[This is part of my White Folks Facing Race series, originally written on June 24, 2020 to an email group created for community members in the Washington, DC area.]
I hope you’re well and healthy and enjoying the mostly mild summer weather we’ve been having!
I want to talk this week about a common detour that white people experience when they are new to anti-racist work. When a person emerges from their bubble of ignorance into the reality of white supremacy and racism, they can experience a range of emotions, from pain to embarrassment to guilt to shame. This is normal. Often, a white person will start reading and learning and trying to understand how they could have been blind to so much discrimination, unaware of the lived realities of many of their community members. Sometimes, this process will lead us down the path of pity and white saviorism. This can easily happen because many of the sources that discuss slavery and the persistent disadvantages people of color experience (because of systemic racism) also portray people of color solely as victims and not as agents of survival, resilience, and change.
You can see pity at work in the recent article about MONA considering expanding into South Arlington. While the intentions of the people raising concerns about the silence around racism in the community and within the group (because nearly all groups have some racism) were good, the white saviorism, the “poor South Arlington families” assumptions, are offensive and misguided.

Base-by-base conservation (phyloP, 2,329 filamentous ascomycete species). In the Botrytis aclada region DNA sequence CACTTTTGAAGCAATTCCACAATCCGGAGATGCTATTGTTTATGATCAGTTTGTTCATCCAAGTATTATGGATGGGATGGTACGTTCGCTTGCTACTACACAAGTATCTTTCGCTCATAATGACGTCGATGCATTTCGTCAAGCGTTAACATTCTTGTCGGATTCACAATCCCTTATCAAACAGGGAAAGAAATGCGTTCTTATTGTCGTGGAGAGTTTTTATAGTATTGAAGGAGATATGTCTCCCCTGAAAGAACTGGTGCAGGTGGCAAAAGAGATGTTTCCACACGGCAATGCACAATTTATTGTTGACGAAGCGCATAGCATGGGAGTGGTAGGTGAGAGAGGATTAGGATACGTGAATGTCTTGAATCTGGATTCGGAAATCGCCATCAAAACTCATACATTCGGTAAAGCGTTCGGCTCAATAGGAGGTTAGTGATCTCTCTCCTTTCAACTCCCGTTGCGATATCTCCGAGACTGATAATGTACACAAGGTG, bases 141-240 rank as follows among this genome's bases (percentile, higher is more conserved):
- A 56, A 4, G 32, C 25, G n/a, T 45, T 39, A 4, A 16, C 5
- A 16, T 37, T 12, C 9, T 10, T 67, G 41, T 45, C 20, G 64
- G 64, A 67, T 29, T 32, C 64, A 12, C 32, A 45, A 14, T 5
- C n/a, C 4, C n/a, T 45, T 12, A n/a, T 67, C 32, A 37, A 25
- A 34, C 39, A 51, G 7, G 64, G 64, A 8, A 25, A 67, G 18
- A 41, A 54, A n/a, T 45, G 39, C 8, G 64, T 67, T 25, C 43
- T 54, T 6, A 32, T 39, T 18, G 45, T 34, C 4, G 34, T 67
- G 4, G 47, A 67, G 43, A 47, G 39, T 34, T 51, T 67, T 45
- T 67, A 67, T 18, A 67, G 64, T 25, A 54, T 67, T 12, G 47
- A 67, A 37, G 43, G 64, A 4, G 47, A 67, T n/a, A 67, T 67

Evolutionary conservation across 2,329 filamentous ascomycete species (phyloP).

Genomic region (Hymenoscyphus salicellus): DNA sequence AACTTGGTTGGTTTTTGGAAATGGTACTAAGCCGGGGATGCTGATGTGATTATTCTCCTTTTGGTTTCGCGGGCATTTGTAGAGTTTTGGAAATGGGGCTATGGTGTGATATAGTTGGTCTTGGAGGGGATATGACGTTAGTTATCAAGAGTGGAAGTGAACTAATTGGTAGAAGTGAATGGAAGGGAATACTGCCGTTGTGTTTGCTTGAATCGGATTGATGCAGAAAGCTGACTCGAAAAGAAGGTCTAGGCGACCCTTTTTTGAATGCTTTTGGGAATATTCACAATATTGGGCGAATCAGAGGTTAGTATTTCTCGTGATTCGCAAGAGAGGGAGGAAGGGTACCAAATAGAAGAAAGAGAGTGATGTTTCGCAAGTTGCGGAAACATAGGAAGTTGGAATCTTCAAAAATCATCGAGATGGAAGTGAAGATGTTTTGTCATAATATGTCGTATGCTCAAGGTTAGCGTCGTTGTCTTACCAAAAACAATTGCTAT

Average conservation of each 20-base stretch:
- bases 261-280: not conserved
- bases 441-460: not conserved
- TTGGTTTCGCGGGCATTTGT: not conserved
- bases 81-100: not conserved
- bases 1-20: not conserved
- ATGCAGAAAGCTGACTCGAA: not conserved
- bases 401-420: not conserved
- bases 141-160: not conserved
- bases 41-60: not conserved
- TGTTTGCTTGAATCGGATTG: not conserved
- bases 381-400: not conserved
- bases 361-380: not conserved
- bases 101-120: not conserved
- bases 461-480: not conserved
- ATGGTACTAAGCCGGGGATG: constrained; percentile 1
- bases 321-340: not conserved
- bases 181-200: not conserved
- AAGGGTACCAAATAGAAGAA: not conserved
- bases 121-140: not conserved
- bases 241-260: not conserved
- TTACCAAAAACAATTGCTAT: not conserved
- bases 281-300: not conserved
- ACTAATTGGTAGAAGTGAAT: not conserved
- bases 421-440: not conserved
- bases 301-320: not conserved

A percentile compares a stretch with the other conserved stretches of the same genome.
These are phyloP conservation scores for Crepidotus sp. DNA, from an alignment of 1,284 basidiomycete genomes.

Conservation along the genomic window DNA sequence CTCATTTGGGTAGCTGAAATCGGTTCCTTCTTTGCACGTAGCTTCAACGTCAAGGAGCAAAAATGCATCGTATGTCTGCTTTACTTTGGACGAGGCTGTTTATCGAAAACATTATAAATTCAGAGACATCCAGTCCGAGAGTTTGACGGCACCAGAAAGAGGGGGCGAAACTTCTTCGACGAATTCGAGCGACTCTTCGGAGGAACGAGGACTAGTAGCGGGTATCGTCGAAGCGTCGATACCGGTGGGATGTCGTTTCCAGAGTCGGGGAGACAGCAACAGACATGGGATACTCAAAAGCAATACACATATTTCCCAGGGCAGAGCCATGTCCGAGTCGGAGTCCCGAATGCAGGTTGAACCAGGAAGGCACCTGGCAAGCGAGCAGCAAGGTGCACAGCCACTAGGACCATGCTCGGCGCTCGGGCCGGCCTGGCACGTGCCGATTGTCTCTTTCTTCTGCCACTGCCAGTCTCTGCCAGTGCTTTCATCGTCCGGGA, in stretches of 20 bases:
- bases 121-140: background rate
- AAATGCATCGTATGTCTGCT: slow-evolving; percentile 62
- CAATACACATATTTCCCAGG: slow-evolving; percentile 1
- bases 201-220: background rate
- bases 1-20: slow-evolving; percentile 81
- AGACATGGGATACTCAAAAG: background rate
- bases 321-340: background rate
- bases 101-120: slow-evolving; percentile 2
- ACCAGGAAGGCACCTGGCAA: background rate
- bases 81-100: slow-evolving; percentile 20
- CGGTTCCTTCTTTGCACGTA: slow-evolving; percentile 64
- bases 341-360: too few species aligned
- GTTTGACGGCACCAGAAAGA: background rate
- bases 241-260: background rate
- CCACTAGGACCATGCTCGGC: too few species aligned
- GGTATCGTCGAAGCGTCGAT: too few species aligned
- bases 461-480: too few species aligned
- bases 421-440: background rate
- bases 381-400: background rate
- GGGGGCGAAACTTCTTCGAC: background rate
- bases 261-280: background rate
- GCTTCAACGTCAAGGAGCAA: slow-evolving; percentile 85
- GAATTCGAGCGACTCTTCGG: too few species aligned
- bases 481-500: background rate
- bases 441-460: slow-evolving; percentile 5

This is why the self-work must continue. We have to recognize these pitfalls along the road and work to unlearn them, too. White supremacy is not a box of confederate flags and racist imagery that we can just leave behind at the dump. It’s woven into everything, so as we move along the continuum towards anti-racism, we have to keep shedding its influence and keep resisting its attempts to corrupt us anew.
Some great resources for you this week:
- “THE CHARACTERISTICS OF WHITE SUPREMACY CULTURE” from Dismantling Racism: A Workbook for Social Change Groups, by Kenneth Jones and Tema Okun, ChangeWork, 2001. Get ready. This one will set you back on your heels — I see myself in so much of this. More work to do!
- A group member created and shared “A Brief History of How Black Lives Matter Actions Have Impacted Policing in Arlington, Virginia, in June 2020 (So Far), Upcoming Events, and More Ways to Keep the Action Going”
- “Helpful Rebuttals For Racist* Talking Points” from @CharCubed • Inspired by: @sujoy_shah, which sheds a lot of light on how to have these conversations and also undermines a lot of the doubts we might have about these topics.
- “Race and Privilege: An Overdue Conversation” is an incredible guide for having conversations about race with another person. I’m very excited to have this and to be able to model future conversations on this guide.
Listen. Amplify. Follow.